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China steps up automobile data protection

By Li Fusheng ( China Daily ) 2021-08-23

China steps up automobile data protection

An autonomous vehicle takes to the road in Shanghai's Jiading district. [Photo by Wu Jun/For China Daily]

China issued trial guidelines on automobile data protection on Friday in a move to protect drivers' privacy and safeguard national security as vehicles are becoming increasingly digitalized in the world's largest auto market.

The Ministry of Industry and Information Technology said around 15 percent of vehicles sold in the country last year had some form of autonomous functions. That means over 3 million vehicles with cameras or radar hit Chinese roads in 2020.

"The guidelines focus on security and development equally", a senior official at the Cyberspace Administration of China, one of the guidelines' drafters, said on Friday.

"(The aim is) to cut disorderly collection and illegal use, but encourage its efficient use to facilitate the sector's healthy development," said the official.

One highlight of the guidelines that will go into effect from Oct 1 is that carmakers and other data processors shall not collect data on trips unless they have the drivers' and passengers' consent.

Also, data collected within vehicles should be desensitized and should not be used outside vehicles unless necessary. Sensitive private data should be deleted within 10 days of drivers' and passengers' requests.

Vital data must be stored within China if it involves such things as China's military, government, traffic and logistics information as well as electric vehicles' charging networks, said the guidelines.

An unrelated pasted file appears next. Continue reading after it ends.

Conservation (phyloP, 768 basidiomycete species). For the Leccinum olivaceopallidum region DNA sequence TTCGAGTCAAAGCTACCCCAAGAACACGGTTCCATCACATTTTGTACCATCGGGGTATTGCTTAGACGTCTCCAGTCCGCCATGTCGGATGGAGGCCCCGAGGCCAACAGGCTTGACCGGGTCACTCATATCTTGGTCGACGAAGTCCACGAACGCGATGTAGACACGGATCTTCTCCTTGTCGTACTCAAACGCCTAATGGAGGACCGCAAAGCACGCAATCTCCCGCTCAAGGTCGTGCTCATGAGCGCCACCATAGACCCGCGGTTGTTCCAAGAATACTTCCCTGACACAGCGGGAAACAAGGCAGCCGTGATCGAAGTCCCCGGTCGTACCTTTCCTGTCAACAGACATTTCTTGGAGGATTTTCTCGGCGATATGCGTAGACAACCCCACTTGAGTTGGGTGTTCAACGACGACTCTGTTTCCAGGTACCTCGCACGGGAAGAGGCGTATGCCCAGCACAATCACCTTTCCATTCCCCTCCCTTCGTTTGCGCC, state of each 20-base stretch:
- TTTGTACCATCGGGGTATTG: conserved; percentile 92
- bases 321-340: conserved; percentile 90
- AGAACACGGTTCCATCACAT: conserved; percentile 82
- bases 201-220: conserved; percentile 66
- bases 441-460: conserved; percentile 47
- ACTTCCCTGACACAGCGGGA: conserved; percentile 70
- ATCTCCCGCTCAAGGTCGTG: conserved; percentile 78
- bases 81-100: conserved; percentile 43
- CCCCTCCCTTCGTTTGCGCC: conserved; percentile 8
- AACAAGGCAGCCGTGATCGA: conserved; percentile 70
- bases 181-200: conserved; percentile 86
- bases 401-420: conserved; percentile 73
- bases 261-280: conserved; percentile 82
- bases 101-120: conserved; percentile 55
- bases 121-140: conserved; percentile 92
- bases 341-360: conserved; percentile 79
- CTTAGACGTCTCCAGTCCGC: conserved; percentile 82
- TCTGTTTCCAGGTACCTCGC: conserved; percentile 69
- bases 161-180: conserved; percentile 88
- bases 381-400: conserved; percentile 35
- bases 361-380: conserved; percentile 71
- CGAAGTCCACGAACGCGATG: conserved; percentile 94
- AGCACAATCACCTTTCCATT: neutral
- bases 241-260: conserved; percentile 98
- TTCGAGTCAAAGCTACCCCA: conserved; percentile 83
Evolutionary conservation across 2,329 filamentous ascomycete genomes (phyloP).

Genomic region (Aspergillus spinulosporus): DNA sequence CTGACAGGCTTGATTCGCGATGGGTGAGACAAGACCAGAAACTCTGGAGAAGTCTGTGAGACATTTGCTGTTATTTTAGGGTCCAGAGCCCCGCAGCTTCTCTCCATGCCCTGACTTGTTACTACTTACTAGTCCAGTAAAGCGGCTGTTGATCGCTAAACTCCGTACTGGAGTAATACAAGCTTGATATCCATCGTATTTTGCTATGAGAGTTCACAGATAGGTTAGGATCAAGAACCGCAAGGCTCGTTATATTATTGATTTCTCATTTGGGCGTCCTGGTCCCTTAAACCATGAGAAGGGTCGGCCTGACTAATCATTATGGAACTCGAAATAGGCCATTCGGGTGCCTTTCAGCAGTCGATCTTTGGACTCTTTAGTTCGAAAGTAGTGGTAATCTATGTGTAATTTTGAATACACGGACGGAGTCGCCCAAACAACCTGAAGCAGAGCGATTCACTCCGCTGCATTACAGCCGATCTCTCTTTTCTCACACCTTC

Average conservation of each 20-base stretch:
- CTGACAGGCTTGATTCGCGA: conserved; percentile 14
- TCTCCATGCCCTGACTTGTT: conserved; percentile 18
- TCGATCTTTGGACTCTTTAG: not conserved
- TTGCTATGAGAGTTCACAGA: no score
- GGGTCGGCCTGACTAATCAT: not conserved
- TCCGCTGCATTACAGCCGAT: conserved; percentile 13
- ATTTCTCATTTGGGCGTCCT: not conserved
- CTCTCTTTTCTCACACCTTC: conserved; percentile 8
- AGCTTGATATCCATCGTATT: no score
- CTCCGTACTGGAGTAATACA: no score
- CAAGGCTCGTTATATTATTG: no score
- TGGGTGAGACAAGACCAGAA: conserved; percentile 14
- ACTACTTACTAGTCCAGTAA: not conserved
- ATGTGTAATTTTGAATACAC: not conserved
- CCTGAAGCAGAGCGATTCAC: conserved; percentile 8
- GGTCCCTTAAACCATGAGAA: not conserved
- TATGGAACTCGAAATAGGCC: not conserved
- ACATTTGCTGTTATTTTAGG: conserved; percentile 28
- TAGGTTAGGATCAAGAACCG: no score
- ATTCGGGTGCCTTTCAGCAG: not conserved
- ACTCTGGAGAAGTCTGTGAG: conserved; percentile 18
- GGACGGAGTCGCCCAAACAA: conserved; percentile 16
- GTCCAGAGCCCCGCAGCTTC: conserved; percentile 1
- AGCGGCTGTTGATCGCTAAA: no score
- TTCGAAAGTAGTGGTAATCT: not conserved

Such vital data must not be exported before it passes safety appraisals by the Cyberspace Administration of China and relevant departments of the State Council, said the guidelines.

Carmakers, auto suppliers and other data processors are also required to submit annual reports about their data-related operations, according to the guidelines.

Analysts said the supervision of data use, transmission and storage is a challenge for regulators worldwide.

The General Data Protection Regulation, a law on privacy and data protection in the European Union and the European Economic Area, forbids data transfer outside of the region unless appropriate safeguards are imposed.

The data protection package adopted in May 2016 aims at making Europe fit for the digital age, said the European Commission on its website.

The GDPR shares many similarities with the Consumer Privacy Act in California, which went into effect in June 2018.

Chinese electric car startup Nio's founder and CEO William Li said the company's vehicles will have their data stored locally when they are available in Norway from September and in other European countries later.

United States electric carmaker Tesla said data about its vehicles sold in China as well as their local production, sales, after-service and charging information are stored locally in the country.

"Vehicle data security is crucial. We are convinced that their uniform and standard regulation benefits the sector's long-term development. We at Tesla will observe the regulation and ensure data and personal information security," said Tesla in a statement on Friday.

Fu Yuwu, honorary chairman of the China Society of Automotive Engineers, said: "New things evolve. Smart and connected vehicles are undoubtedly the trend, but we need to be prudent in terms of safety supervision and technical routes."

The regulatory moves will help assure consumers and make them more willing to choose smart vehicles, said Cui Dongshu, secretary-general of the China Passenger Car Association.

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